- 19 February
the ZESN office in Masvingo was broken
into and materials stolen;
- 20 February
the ZESN main office in Harare was raided
by the police; and
- 21 February
the ZESN office in Masvingo was again
broken into at gun-point and again materials stolen; and
- 07 March
the Police Commissioner-General, Augustine Chihuri, appeared on
that the ZPP Director, Jestina Mukoko (a ZESN Board Member) turn
to the police.
For the first
time ZEC added a third accreditation centre in Masvingo. This was
a positive step, making it easier for citizens to exercise their
right to observe the electoral process. ZESN hopes that the accreditation
of observers will be decentralised to all the country’s 10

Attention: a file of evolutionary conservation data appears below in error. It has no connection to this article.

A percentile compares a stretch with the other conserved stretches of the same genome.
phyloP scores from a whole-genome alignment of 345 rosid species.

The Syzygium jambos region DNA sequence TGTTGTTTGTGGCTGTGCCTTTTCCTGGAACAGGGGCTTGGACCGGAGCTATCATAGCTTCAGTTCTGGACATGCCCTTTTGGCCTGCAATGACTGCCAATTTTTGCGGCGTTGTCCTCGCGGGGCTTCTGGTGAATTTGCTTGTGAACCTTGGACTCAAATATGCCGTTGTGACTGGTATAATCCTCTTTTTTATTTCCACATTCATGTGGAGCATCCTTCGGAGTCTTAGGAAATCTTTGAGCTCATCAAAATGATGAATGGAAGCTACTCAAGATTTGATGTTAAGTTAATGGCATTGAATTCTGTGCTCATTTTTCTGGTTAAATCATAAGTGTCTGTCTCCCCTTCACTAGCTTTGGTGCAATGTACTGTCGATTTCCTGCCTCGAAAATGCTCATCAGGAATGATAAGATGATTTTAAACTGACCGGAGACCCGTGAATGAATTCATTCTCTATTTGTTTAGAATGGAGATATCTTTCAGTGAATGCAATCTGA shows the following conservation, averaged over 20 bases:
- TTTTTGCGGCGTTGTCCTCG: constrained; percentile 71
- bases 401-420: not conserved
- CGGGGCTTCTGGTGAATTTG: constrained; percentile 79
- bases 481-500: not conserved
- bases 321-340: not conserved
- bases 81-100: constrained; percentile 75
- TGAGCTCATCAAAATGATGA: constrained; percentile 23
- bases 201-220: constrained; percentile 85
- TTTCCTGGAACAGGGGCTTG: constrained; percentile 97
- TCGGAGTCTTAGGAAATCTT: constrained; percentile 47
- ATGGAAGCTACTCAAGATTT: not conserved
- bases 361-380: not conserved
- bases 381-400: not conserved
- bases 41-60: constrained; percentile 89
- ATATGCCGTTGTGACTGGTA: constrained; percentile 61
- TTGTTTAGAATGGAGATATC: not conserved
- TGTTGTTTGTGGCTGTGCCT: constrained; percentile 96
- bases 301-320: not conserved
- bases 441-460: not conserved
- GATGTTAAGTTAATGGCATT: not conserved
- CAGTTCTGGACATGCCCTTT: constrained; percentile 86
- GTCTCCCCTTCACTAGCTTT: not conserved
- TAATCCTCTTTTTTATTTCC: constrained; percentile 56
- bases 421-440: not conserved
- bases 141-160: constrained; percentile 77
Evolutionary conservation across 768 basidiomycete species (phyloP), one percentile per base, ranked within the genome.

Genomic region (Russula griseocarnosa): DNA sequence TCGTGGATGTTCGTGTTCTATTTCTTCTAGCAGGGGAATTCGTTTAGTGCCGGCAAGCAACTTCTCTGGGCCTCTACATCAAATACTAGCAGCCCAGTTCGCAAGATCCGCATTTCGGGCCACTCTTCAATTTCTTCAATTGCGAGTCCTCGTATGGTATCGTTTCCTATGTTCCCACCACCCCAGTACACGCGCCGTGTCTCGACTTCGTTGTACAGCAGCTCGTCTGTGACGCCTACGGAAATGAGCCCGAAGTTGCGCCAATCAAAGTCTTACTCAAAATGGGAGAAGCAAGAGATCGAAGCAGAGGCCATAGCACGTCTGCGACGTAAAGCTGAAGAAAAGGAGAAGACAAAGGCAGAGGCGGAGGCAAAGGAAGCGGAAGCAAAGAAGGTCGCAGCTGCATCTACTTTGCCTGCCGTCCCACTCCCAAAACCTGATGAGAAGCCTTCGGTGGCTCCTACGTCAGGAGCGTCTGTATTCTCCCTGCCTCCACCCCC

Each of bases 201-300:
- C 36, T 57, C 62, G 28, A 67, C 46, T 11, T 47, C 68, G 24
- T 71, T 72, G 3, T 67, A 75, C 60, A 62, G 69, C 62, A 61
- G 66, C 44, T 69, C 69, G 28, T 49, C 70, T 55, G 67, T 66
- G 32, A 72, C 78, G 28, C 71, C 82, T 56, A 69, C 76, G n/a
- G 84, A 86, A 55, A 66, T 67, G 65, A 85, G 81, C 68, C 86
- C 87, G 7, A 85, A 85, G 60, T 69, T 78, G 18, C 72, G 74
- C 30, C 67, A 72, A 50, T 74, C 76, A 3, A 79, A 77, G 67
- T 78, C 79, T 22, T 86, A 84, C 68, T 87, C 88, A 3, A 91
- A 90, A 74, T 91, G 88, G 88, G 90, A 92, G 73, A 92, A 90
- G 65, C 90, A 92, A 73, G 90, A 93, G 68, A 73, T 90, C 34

provinces even down to the district levels.
to accredit all ZESN members as observers under the umbrella body
as has always been the case over the years. Instead, ZEC required
ZESN member organisations to resubmit their applications as separate
bodies to “unbundle the membership”. In addition to
being administratively burdensome, this violated the ZESN members’
fundamental right to association. Further, the accreditation process
appeared discriminatory as other networks were accredited as single
entities yet they are also coalitions.
Worse, ZEC made
the arbitrary decision to refuse to accredit ZIMRIGHTS and the Director
of the Zimbabwe Peace Project (ZPP), Ms Jestina Mukoko, who is also
a Board member of ZESN, on the grounds that they were “under
police probe”. We have since raised concerns over this issue
given that the two organisations have not been found guilty of any
crime and are protected by the constitutional right to be presumed
innocent until proven guilty.
apply the rules uniformly and put in place a clear accreditation
criterion well in advance.